In the age of the Anthropocene, the American South faces vast and complex ecological challenges. This region stands to bear the brunt and lose the most from the effects of climate change. It is experiencing massive economic shifts as the nation shifts away from fossil fuels. It is the fastest urbanizing area of the U.S., but it is also home to some of the most economically distressed communities — a trend that is expected to continue. Southerners deserve a publication that covers the nuances of their environment, history, and communities without being condescending or stereotypical, without parachuting in from large metropolitan areas. The rest of the world deserves to know about the creative ways communities here are adapting to these changes, and how those in economic and political power are responding to either move the region forward or maintain the status quo.
Southerly is an independent, non-profit media organization that covers the intersection of ecology, justice, and culture in the American South. Through in-depth journalism and engagement in the communities we cover, we explore and analyze the relationship between Southern communities and their natural environments. By reporting on these issues in a well-rounded and accurate way, Southerly informs readers — whether they’re along the Atlantic coast, in the hollers of Appalachia, on Tennessee farmland, in the Mississippi Delta, or outside of the South — so that they can make informed decisions about our changing region.
We are fiscally sponsored by the Institute for Journalism and Natural Resources (IJNR), a 501(c)(3) organization that provides immersion training programs for environment and natural resource journalists.
Founder + Editor-in-Chief
Lyndsey Gilpin is the founder and editor-in-chief of Southerly. Born and raised in Kentucky but now based in Durham, North Carolina, she is a reporter and editor who has covered climate change, energy, environmental justice all over the U.S. Her work has appeared in Harper’s, Vice, The Daily Beast, CityLab, Undark, High Country News, FiveThirtyEight, The Washington Post, Hakai, The Atlantic, Grist, Outside, and InsideClimate News. She earned her master’s degree from Medill School of Journalism at Northwestern University. Read more here.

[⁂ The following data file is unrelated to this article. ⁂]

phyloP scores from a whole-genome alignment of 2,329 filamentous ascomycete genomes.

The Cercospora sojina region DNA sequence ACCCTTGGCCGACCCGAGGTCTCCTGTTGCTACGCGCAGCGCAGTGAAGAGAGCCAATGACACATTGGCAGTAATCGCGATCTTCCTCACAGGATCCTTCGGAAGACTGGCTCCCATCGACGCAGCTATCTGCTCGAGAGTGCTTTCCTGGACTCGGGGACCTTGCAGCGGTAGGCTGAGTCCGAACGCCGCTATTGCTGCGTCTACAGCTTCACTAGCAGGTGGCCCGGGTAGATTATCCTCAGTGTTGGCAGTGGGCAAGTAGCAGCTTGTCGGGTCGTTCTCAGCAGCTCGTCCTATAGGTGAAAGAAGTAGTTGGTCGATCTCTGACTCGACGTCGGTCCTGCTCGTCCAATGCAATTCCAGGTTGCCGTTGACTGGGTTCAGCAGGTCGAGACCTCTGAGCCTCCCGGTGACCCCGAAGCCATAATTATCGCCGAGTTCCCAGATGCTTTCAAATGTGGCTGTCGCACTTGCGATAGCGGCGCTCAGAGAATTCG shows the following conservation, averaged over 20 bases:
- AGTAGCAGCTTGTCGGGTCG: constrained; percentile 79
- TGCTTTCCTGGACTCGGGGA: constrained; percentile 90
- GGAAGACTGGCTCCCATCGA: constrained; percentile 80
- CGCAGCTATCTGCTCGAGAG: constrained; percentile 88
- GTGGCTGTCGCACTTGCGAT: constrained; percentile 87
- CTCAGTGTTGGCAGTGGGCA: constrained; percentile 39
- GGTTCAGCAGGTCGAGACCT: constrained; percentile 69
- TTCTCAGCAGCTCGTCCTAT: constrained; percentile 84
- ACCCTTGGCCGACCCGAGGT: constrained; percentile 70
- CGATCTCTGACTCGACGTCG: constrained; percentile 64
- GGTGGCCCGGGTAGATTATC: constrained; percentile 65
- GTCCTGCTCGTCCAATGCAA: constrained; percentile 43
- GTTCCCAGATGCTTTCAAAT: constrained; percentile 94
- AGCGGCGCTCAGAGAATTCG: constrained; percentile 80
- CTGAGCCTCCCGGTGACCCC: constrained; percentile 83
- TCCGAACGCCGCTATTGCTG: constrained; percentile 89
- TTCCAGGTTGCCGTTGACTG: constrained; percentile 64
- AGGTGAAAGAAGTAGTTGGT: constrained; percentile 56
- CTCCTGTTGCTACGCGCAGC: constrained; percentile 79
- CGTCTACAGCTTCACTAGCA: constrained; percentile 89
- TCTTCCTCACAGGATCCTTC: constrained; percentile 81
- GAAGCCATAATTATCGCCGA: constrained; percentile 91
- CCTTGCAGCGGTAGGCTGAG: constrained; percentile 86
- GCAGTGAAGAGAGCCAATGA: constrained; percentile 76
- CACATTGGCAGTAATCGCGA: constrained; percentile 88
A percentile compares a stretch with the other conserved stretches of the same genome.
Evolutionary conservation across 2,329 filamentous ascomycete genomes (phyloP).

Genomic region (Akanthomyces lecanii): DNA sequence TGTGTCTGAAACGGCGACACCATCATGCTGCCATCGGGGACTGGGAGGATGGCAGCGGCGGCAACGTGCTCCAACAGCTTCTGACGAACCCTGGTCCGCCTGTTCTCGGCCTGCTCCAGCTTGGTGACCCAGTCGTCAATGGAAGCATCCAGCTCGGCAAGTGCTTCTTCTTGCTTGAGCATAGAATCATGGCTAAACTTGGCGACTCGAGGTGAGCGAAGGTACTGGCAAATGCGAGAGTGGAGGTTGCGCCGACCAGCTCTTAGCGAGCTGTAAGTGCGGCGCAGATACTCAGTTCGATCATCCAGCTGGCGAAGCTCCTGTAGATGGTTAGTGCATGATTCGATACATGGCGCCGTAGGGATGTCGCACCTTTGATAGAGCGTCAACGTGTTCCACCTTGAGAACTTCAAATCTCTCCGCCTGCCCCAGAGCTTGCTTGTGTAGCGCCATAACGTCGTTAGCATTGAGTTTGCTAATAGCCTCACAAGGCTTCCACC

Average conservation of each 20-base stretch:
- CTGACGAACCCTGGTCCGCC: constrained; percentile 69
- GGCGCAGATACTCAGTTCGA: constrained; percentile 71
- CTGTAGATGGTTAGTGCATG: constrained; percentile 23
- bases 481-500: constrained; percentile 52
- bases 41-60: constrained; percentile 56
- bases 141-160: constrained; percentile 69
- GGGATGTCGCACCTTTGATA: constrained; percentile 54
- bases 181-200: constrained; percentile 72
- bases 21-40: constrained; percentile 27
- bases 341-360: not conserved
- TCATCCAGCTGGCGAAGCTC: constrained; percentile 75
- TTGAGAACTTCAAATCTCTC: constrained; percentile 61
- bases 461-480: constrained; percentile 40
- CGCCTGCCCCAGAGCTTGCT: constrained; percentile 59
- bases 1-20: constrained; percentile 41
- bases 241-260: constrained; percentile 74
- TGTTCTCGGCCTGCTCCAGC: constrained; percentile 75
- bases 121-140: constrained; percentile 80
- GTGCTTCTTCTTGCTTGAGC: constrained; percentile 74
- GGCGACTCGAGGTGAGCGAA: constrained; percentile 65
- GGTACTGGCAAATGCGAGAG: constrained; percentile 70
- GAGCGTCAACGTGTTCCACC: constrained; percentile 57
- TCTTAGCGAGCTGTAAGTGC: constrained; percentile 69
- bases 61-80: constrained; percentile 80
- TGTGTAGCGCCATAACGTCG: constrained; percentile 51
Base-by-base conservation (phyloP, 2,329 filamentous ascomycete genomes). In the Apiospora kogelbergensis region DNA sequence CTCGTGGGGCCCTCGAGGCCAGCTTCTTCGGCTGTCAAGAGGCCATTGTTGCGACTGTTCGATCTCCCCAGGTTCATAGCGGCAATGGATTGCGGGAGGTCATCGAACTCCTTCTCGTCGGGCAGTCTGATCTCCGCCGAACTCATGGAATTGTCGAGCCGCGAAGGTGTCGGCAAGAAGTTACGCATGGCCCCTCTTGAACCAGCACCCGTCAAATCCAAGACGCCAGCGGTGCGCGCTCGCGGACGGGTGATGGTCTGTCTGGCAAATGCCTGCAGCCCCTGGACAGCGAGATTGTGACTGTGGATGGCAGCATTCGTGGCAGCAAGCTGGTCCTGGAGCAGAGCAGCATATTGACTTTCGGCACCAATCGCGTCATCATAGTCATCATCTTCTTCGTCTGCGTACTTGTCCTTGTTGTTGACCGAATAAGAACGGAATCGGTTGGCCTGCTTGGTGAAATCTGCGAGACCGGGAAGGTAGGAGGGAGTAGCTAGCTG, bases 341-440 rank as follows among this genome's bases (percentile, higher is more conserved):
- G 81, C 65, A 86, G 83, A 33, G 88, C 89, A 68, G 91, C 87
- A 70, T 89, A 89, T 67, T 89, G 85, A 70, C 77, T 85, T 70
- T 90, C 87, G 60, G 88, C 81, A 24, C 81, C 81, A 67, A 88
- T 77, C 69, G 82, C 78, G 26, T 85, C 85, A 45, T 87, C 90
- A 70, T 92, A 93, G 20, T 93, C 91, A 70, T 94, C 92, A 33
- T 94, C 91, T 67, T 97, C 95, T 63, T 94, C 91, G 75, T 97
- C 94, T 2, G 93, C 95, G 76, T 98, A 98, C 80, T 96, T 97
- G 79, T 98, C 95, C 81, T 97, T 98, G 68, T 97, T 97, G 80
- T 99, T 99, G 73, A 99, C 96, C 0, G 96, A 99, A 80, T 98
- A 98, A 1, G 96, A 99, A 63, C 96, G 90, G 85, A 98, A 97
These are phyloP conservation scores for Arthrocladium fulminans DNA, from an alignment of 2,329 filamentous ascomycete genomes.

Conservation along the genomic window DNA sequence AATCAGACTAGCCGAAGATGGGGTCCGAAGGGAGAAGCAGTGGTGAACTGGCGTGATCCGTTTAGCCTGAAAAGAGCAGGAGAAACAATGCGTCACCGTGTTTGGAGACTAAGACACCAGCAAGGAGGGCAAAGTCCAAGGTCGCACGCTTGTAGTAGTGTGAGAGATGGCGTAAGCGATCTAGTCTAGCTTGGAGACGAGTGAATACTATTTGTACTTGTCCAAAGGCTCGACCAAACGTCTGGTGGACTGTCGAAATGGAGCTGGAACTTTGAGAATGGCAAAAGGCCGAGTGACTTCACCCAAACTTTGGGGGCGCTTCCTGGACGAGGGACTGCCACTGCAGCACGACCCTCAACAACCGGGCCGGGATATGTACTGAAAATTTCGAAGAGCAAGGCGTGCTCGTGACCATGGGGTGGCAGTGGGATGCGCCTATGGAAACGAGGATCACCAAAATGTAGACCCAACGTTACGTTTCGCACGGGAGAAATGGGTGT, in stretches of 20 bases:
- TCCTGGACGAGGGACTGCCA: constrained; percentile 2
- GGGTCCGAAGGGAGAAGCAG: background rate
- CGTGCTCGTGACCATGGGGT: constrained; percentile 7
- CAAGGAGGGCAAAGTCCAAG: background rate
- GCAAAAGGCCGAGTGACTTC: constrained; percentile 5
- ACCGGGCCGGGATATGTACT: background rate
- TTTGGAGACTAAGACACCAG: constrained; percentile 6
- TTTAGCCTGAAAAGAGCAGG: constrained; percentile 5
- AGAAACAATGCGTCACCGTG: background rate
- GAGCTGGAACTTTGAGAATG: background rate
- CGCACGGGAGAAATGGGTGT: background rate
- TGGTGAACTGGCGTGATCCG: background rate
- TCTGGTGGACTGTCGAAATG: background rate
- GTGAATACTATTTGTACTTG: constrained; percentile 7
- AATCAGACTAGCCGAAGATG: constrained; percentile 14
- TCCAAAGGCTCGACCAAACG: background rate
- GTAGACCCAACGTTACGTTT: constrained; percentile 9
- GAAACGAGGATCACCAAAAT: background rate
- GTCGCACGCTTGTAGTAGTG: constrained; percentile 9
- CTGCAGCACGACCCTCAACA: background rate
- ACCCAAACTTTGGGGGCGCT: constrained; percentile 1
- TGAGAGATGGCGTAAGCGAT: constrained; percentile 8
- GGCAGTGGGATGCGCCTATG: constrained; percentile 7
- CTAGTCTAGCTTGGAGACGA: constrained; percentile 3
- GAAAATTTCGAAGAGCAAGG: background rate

Contact Lyndsey: lgilpin [at] southerlymag.org
Gulf Coast Correspondent
Carly Berlin is Southerly’s Gulf Coast correspondent, covering the region from Texas to Florida. Originally from Atlanta, she now works as a freelance journalist, essayist, and educator in New Orleans. Carly’s work has appeared in The Bitter Southerner, Scalawag, Down East Magazine, The Guardian, and more. She has covered a range of issues, from labor rights to housing inequity to climate change. Read more of her work here, or follow her on Twitter.
Contact Carly: berlincarly [at] gmail.com
Cameron Oglesby is Southerly’s editorial assistant, working on social media, graphic design, and more. She is a multimedia communicator and proponent for diverse and creative avenues for environmental justice awareness and public conservation education. Cameron is a Doris Duke Conservation Scholar and is an undergraduate at Duke University studying environmental science and policy, earth and ocean Science, and policy journalism and media studies. She is currently living in Midlothian, Virginia and has produced content for the Duke Chronicle, 9th Street Journal, and newsrooms in Queensland. She was also a Climate and Justice Storytelling Fellow for The Wilderness Society. More about Cameron here.